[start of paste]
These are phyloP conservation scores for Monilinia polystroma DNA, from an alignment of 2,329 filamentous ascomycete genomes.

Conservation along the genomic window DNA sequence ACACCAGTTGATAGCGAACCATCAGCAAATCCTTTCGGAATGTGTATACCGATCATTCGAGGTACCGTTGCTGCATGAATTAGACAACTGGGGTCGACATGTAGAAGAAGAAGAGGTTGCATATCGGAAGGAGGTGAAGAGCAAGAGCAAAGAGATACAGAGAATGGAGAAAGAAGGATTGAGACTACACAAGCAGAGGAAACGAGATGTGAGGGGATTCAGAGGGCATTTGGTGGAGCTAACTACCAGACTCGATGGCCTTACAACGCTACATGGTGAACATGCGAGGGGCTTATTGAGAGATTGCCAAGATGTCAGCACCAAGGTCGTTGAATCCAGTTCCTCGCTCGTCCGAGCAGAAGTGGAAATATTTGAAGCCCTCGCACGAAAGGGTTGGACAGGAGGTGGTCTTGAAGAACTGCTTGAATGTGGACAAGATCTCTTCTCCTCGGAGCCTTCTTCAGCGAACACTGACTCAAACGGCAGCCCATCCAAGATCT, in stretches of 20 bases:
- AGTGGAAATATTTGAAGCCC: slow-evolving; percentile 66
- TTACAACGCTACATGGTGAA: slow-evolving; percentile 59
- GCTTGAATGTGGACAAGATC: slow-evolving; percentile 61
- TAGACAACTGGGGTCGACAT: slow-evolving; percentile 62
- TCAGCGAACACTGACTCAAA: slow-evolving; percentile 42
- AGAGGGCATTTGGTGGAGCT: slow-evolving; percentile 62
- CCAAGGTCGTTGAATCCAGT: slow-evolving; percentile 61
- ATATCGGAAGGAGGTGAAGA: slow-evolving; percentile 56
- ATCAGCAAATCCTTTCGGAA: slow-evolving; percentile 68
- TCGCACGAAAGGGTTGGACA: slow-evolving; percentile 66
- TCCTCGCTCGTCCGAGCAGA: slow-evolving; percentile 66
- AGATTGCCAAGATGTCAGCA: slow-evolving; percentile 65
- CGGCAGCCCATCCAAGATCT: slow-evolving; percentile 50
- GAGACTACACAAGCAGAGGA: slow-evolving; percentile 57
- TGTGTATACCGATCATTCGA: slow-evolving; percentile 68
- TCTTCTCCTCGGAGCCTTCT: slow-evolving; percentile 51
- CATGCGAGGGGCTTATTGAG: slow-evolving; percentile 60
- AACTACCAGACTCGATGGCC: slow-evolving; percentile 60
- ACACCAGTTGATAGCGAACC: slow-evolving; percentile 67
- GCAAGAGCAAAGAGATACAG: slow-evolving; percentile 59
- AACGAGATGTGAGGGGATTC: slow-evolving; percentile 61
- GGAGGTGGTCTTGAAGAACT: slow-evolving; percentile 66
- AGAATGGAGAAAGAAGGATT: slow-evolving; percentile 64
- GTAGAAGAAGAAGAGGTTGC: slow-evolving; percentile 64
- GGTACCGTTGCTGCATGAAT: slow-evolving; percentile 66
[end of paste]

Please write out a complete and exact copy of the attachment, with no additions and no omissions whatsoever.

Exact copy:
These are phyloP conservation scores for Monilinia polystroma DNA, from an alignment of 2,329 filamentous ascomycete genomes.

Conservation along the genomic window DNA sequence ACACCAGTTGATAGCGAACCATCAGCAAATCCTTTCGGAATGTGTATACCGATCATTCGAGGTACCGTTGCTGCATGAATTAGACAACTGGGGTCGACATGTAGAAGAAGAAGAGGTTGCATATCGGAAGGAGGTGAAGAGCAAGAGCAAAGAGATACAGAGAATGGAGAAAGAAGGATTGAGACTACACAAGCAGAGGAAACGAGATGTGAGGGGATTCAGAGGGCATTTGGTGGAGCTAACTACCAGACTCGATGGCCTTACAACGCTACATGGTGAACATGCGAGGGGCTTATTGAGAGATTGCCAAGATGTCAGCACCAAGGTCGTTGAATCCAGTTCCTCGCTCGTCCGAGCAGAAGTGGAAATATTTGAAGCCCTCGCACGAAAGGGTTGGACAGGAGGTGGTCTTGAAGAACTGCTTGAATGTGGACAAGATCTCTTCTCCTCGGAGCCTTCTTCAGCGAACACTGACTCAAACGGCAGCCCATCCAAGATCT, in stretches of 20 bases:
- AGTGGAAATATTTGAAGCCC: slow-evolving; percentile 66
- TTACAACGCTACATGGTGAA: slow-evolving; percentile 59
- GCTTGAATGTGGACAAGATC: slow-evolving; percentile 61
- TAGACAACTGGGGTCGACAT: slow-evolving; percentile 62
- TCAGCGAACACTGACTCAAA: slow-evolving; percentile 42
- AGAGGGCATTTGGTGGAGCT: slow-evolving; percentile 62
- CCAAGGTCGTTGAATCCAGT: slow-evolving; percentile 61
- ATATCGGAAGGAGGTGAAGA: slow-evolving; percentile 56
- ATCAGCAAATCCTTTCGGAA: slow-evolving; percentile 68
- TCGCACGAAAGGGTTGGACA: slow-evolving; percentile 66
- TCCTCGCTCGTCCGAGCAGA: slow-evolving; percentile 66
- AGATTGCCAAGATGTCAGCA: slow-evolving; percentile 65
- CGGCAGCCCATCCAAGATCT: slow-evolving; percentile 50
- GAGACTACACAAGCAGAGGA: slow-evolving; percentile 57
- TGTGTATACCGATCATTCGA: slow-evolving; percentile 68
- TCTTCTCCTCGGAGCCTTCT: slow-evolving; percentile 51
- CATGCGAGGGGCTTATTGAG: slow-evolving; percentile 60
- AACTACCAGACTCGATGGCC: slow-evolving; percentile 60
- ACACCAGTTGATAGCGAACC: slow-evolving; percentile 67
- GCAAGAGCAAAGAGATACAG: slow-evolving; percentile 59
- AACGAGATGTGAGGGGATTC: slow-evolving; percentile 61
- GGAGGTGGTCTTGAAGAACT: slow-evolving; percentile 66
- AGAATGGAGAAAGAAGGATT: slow-evolving; percentile 64
- GTAGAAGAAGAAGAGGTTGC: slow-evolving; percentile 64
- GGTACCGTTGCTGCATGAAT: slow-evolving; percentile 66